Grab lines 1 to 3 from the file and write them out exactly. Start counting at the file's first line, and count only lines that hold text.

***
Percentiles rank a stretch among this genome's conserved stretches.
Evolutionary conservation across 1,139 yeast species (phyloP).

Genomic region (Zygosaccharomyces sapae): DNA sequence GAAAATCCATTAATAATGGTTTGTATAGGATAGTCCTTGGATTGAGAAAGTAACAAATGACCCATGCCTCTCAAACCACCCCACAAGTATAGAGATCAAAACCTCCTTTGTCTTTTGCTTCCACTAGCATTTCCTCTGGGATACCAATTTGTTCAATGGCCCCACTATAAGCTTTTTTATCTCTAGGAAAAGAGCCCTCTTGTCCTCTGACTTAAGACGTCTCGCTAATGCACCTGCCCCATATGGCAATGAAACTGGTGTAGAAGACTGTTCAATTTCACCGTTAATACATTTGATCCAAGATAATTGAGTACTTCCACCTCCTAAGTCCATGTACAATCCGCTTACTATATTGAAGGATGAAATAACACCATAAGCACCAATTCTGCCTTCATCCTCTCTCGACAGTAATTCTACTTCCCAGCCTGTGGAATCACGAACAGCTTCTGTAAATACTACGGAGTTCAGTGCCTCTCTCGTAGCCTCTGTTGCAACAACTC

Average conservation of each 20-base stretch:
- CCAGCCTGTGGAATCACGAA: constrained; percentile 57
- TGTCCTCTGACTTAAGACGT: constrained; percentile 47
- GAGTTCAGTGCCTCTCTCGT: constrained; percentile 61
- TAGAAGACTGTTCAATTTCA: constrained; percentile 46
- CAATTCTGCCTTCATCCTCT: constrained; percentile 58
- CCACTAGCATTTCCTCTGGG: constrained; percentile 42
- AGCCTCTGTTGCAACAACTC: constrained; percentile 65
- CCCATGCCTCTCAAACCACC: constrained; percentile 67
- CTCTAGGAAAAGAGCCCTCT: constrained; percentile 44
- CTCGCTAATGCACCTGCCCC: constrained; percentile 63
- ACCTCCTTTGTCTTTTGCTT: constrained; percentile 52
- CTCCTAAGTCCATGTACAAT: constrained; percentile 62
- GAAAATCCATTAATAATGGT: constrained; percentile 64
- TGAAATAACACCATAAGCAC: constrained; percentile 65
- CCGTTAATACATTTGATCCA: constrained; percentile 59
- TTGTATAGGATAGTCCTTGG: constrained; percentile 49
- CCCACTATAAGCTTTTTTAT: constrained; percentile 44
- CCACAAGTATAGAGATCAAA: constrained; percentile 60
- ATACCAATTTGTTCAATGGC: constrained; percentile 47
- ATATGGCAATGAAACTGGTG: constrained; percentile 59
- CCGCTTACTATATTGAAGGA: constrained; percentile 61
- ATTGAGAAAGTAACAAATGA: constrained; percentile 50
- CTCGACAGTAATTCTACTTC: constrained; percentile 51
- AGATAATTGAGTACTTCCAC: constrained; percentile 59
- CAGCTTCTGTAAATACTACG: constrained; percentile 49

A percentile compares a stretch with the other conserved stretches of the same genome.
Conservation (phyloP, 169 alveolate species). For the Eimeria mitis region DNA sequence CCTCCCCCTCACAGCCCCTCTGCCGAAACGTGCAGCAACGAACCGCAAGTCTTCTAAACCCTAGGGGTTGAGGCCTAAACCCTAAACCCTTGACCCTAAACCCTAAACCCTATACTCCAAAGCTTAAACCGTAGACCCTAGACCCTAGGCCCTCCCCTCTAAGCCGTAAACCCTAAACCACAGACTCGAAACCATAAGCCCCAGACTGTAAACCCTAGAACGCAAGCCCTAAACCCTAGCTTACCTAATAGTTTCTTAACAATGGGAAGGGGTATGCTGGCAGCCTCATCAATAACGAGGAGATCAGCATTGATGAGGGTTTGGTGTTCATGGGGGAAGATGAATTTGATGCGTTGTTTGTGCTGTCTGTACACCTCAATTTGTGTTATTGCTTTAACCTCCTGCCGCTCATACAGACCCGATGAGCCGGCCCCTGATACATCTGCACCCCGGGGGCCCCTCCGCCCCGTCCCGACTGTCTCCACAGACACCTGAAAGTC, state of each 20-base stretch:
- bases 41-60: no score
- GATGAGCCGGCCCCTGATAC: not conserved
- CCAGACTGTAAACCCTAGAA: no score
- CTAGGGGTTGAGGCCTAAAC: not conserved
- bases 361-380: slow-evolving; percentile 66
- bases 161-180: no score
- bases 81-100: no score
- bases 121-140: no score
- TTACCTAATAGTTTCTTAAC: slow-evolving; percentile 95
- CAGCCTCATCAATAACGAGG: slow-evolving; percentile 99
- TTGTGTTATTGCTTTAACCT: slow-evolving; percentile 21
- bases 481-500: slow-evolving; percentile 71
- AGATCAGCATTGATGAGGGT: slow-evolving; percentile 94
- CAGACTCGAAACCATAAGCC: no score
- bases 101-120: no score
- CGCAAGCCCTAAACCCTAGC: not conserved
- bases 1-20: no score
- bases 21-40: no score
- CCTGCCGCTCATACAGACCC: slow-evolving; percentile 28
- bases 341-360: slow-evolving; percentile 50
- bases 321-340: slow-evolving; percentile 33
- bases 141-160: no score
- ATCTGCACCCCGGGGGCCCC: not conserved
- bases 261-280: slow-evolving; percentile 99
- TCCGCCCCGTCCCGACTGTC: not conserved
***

Percentiles rank a stretch among this genome's conserved stretches.
Evolutionary conservation across 1,139 yeast species (phyloP).

Genomic region (Zygosaccharomyces sapae): DNA sequence GAAAATCCATTAATAATGGTTTGTATAGGATAGTCCTTGGATTGAGAAAGTAACAAATGACCCATGCCTCTCAAACCACCCCACAAGTATAGAGATCAAAACCTCCTTTGTCTTTTGCTTCCACTAGCATTTCCTCTGGGATACCAATTTGTTCAATGGCCCCACTATAAGCTTTTTTATCTCTAGGAAAAGAGCCCTCTTGTCCTCTGACTTAAGACGTCTCGCTAATGCACCTGCCCCATATGGCAATGAAACTGGTGTAGAAGACTGTTCAATTTCACCGTTAATACATTTGATCCAAGATAATTGAGTACTTCCACCTCCTAAGTCCATGTACAATCCGCTTACTATATTGAAGGATGAAATAACACCATAAGCACCAATTCTGCCTTCATCCTCTCTCGACAGTAATTCTACTTCCCAGCCTGTGGAATCACGAACAGCTTCTGTAAATACTACGGAGTTCAGTGCCTCTCTCGTAGCCTCTGTTGCAACAACTC